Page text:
UCLA lab creates virtual reality app to help students with organic chemistry
Organic chemistry can be challenging for students to learn at first. A team of UCLA researchers hopes to change that with their new app that can visualize molecules using virtual reality. (Jason Zhu/Daily Bruin staff)
May 10, 2021 12:30 p.m.
UCLA researchers launched a virtual reality app in April to make learning organic chemistry more engaging for undergraduate students.
Introductory organic chemistry courses focus on chemical structures. But their three-dimensional nature can be difficult for students to visualize, said Jason Chari, a graduate student in the lab that developed the VR app.
The app tackles this issue by presenting students with 3D molecular models that students can interact with in virtual reality.
All students need to interact with the virtual molecules is a VR headset and the controllers, said Neil Garg, a chemistry professor and leader of the lab developing the app, called VRChem.
The app takes students into a virtual environment where a 3D molecule is accompanied by a slide with information about the molecule’s function and where one might find it in daily life, said Francesca Ippoliti, a graduate student in Garg’s lab.
Students can hold and manipulate molecules much like they would with physical molecular models, but in virtual reality, they can also expand and shrink the molecules and walk around them, Garg said.
Chari said his first experience using VR to view a molecule blew him away because it was so immersive.
VRChem provides an advantage in understanding 3D structures because it can be used to model complex molecules that can’t be built with molecular model kits, Garg said.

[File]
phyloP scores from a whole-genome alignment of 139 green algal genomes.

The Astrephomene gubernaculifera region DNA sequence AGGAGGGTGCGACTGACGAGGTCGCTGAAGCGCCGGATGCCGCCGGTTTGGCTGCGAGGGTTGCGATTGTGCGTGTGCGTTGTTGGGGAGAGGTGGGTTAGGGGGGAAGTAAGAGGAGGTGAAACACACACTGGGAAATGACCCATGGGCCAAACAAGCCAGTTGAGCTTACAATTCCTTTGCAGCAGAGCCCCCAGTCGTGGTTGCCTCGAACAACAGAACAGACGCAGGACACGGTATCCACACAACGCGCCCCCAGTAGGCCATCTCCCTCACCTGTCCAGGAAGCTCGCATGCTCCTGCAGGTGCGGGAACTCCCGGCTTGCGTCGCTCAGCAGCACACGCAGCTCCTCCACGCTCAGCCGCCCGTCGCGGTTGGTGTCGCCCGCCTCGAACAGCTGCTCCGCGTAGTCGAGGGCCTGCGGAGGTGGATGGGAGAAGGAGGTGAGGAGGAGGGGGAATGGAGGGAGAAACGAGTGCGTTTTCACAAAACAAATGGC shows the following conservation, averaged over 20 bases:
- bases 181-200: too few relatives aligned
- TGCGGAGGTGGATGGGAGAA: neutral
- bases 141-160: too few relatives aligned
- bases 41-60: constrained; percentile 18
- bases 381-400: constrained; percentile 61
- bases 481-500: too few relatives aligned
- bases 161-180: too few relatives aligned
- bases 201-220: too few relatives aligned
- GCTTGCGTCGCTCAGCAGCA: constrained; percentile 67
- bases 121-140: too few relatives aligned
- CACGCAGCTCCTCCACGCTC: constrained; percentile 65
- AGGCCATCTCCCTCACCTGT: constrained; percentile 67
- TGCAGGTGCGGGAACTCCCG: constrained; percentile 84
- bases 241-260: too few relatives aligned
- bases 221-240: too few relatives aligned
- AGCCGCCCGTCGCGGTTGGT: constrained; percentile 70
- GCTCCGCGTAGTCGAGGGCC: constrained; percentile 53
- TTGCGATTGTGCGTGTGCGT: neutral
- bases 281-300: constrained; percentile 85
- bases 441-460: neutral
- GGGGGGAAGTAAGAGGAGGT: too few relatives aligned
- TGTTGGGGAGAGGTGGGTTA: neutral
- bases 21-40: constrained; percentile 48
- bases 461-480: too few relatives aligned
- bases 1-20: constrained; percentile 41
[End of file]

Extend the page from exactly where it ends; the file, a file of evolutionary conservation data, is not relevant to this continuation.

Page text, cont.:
The VR app also helps solve problems some students faced in visualizing 3D structure beyond molecular model kits, said Mikaela Seow, a third-year biochemistry student.
Seow added that as a visual learner herself, this resource would have been especially helpful for her when she first took organic chemistry in her freshman year.
“What motivated us is to help students be able to visualize organic molecules in three dimensions and also to allow the students to interact with the molecules in a way that they usually wouldn’t be able to in a regular organic chemistry textbook,” Ippoliti said.
Garg and his team are working to create VR lesson plans that can complement the undergraduate chemistry curriculum, Ippoliti said.
The price of a VR headset can, however, hinder students’ access to the resource, Garg said. But with headset prices lowering over time because of more sophisticated technology, Garg and his team think the campus could purchase headsets for a VR lab that would give students accessibility to the technology.
Melissa Ramirez, a graduate student in Garg’s lab, said she hopes to see VR labs as part of chemistry courses in the future so students can interact with 3D molecules as they learn about them.
Garg added that education is not usually viewed as something that can be new and innovative, unlike scientific research, and he hopes to change that.
“It’s always about that spirit of innovating and doing it in the context of education to ultimately provide what should be the best education we can give to anybody, but especially to UCLA students,” Garg said.